Leyda described someone who works within the area of marketing analytics as follows: he or she must be a data scientist, a psychologist and a creative mind all at once. Her explanation was down to the point. One must naturally be good friends with numbers but also have high emotional intelligence to know that customers are going to be different. Everyone has varying preferences and interests, and the beauty of being a marketing analytics expert lies within the ability to “break down the walls” of the customer’s brain and successfully predict what they will want next, with the help of data of course. Last, but not least, one must also possess a creative mind that helps with obtaining a worldly view of  how the data one is working on influences the overall marketing efforts of the company.

As the perfect last piece of advice, Robb suggested that data is the new creative. His statement relied upon the simple fact that data specialists and creatives of a company make each other look good, therefore they must  be best friends and perform at their best for everybody’s good.

I hope some of you fellow students hungry to learn will find these pieces of advice just as helpful as I did!

My Point of View: Super Bowl Ad Favorites

Hello Dear Readers!

This is the first post of what is hopefully going to shape up as my marketing blog. Credit goes to my Digital Marketing professor at NYU, who encouraged us to start a blog and create entries every week, reviewing anything marketing related. I am looking forward to this new challenge, as I must admit that writing lengthy paragraphs has not been my strength thus far, even though blogging isn’t unfamiliar to me. This is also a great place to let you know that I am now in my second semester of my Integrated Marketing program at NYU pursuing a Master of Science degree. Hopefully my humble fashionista side will marry well with the marketing guru I am destined to be! I am very excited about this new journey and even more excited that I get to share some of it with you through this outlet. Here we go!

Since this first assignment came about right after Super Bowl weekend, I must give in and write about all those unimaginably expensive advertisements that have been spoken about for more than two weeks now. Some of them appeared before the day of the Super Bowl, which allowed the world to see them and start shaping thoughts about them. Some got pulled, some never lost popularity, some had fun pre-campaigns leading up to the big day on different forms of social media.

Here I must insert a disclaimer and explain why I decided to include “My Point of View” in the title of this post. As a Hungarian who spent her first eighteen years in Hungary, there are many parts of the American culture that I did not experience first-hand. As a result I may not be knowledgeable about some TV shows, artists or movies that shaped America’s culture in the last century. The list goes on and on, but as a student eager to learn as much as possible about my environment, I try my best to read and ask so I understand more as I go. The cultural difference also comes with a somewhat different sense of humor, this is harder for me to explain but I am sure it has to do with upbringing as well. For these reasons some of the Super Bowl ads never made an impression on me and some others were memorable, so much so that I joined the conversation online.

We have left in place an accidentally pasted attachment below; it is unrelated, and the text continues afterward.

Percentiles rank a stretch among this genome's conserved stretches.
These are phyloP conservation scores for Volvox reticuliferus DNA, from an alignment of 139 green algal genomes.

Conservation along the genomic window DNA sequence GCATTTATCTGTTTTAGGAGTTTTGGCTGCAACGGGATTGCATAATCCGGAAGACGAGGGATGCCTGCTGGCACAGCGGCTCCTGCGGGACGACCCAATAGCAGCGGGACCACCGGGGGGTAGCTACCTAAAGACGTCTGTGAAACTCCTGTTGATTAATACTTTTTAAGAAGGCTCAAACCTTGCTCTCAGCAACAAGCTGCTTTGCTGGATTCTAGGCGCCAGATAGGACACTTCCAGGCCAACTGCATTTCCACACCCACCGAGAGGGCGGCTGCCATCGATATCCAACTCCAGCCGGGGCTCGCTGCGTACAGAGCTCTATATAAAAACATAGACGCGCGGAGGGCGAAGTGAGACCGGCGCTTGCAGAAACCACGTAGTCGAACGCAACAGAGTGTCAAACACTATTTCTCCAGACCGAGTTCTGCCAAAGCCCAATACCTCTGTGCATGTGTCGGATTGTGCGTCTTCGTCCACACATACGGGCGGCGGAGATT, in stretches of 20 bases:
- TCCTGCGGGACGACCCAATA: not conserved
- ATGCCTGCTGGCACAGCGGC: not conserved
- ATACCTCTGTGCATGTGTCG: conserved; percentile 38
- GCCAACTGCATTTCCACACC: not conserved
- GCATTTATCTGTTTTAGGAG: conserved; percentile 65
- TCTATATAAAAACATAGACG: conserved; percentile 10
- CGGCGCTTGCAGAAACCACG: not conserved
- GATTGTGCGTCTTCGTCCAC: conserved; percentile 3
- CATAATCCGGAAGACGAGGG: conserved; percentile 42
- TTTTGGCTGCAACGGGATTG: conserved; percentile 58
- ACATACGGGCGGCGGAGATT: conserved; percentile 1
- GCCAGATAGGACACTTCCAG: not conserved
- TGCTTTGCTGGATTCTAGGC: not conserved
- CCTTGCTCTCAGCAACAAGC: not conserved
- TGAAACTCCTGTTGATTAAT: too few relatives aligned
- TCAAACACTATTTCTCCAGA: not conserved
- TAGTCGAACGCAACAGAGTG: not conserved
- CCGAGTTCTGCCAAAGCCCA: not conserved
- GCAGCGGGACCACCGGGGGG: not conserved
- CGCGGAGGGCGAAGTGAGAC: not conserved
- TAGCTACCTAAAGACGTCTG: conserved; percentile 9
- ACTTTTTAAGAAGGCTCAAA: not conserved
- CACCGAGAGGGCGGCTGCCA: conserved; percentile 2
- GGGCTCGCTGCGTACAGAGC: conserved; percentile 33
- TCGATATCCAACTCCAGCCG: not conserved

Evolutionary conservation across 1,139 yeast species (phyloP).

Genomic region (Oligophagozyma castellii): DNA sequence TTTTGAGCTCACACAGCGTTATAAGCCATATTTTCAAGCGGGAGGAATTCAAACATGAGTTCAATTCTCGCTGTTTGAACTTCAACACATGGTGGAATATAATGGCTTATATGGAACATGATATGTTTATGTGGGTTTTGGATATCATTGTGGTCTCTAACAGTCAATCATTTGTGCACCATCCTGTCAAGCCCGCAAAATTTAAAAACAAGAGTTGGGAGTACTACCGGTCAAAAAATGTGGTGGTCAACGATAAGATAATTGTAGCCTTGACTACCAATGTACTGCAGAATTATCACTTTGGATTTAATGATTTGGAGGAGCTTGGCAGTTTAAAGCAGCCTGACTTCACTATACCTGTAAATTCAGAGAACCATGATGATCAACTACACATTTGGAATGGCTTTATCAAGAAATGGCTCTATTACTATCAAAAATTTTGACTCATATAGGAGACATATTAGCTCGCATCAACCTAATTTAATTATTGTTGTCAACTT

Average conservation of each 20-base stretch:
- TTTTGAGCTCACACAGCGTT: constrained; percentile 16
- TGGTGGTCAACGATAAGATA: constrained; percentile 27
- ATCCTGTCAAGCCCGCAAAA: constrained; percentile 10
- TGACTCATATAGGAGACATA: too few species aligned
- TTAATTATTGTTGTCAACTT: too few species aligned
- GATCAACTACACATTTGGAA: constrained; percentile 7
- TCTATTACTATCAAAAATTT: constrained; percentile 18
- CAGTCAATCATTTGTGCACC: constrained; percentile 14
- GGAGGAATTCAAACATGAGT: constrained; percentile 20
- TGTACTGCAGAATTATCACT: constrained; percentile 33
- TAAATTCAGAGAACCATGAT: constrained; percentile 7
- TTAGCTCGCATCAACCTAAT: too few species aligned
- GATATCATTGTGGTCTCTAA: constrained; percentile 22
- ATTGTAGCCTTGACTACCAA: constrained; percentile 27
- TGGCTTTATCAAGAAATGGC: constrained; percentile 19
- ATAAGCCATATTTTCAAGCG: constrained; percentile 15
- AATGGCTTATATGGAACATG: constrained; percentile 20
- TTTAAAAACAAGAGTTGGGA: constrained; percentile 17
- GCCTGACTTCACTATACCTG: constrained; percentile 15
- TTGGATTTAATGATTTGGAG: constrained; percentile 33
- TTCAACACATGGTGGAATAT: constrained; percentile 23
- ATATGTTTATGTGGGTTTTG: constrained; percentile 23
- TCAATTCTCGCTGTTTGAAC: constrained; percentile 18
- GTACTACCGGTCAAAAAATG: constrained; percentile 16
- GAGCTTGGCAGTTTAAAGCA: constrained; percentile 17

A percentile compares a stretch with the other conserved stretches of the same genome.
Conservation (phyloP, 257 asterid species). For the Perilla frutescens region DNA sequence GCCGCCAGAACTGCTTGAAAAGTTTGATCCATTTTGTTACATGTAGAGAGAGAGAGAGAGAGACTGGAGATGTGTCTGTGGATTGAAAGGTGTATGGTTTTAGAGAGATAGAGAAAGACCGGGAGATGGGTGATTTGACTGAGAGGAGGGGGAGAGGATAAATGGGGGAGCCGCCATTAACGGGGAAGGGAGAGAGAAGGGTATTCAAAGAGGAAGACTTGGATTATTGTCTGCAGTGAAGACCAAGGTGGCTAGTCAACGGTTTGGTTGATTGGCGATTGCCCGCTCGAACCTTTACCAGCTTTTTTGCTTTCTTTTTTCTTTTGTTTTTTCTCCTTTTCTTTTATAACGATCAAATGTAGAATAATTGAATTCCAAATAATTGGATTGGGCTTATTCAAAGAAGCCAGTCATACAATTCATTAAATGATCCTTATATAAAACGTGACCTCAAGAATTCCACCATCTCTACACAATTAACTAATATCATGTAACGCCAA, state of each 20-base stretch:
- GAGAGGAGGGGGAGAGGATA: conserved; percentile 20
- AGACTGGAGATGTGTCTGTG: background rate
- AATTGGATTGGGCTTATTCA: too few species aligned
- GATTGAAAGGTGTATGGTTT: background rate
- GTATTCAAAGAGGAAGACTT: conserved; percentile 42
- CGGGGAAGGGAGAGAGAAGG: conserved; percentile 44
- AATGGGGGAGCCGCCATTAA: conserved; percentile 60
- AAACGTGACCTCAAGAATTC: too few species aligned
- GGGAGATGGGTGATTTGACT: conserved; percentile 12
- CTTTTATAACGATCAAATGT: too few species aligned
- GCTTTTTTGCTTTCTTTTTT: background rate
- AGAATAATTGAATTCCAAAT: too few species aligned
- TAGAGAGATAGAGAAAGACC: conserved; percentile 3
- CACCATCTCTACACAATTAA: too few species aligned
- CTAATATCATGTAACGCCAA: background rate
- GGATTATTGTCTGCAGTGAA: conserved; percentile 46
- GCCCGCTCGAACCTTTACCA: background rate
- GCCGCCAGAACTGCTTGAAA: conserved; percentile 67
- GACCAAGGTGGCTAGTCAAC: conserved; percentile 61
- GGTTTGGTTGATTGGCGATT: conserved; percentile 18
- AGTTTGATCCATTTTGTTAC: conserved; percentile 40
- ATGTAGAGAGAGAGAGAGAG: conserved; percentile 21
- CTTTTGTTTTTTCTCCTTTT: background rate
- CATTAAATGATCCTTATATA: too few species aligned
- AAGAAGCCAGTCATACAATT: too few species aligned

With all that said, here are my Super Bowl 49 favorites, grouped into categories I thought were most characteristic of this year’s ads.


BMW i3

This ad became an instant favorite, even though the news anchors are not familiar to me. BMW got the message through loud and clear: the i3 is a big idea, even if it seems a bit odd for now. Which is probably what most of the people think when looking at the funky electric car at first. And second.


Kia played it smooth by casting Pierce Brosnan for this advertisement. Money well spent, both on the smart storyline that plays on the character as well as the execution of the extravagant imagery.


The first few seconds of this ad did not seem promising to me but the funny twist to the story landed it on my favorite list. Way to update an old fable with beautiful machinery and have the turtle fall into place at the end.



Even though I doubt that this ad will make me visit a McDonald’s in the next two weeks, it warmed my heart and put a smile on my face.  I was also impressed to see the updated restaurants in the ad and would love to see that cleanliness in person one day.

Dove Men #RealStrength

Dove was the one “Dad and me” ad that stood out to me from a bouquet of not-so-impressive car advertisements with the same topic. Overplayed in some other clips, this ad seemed to be honest and heart-warming. If only they found a better voiceover for the last few seconds.


Budweiser “Lost Dog”

Yes, this puppy ad had to make it on my list. Just like the majority of the viewers, I find it adorable. What I like about it even more is the buzz Budweiser managed to create in a smart and not-so-pushy way. About a week before the Super Bowl, I started noticing the familiar puppy on my Instagram feed and I do not follow Budweiser. Instead, random Instagrammers I follow posted pictures saying they found the lost puppy somewhere in their neighborhood. At first I did not realize that the coincidence wasn’t such a coincidence. Well played, Budweiser!


Always  #LikeAGirl

Overplayed or not, this ad was relevant, fun and put smiles on girls’ faces around me. It was the only ad that convinced me to join the conversation online. The hashtag topped Twitter for the night. Check, check and check!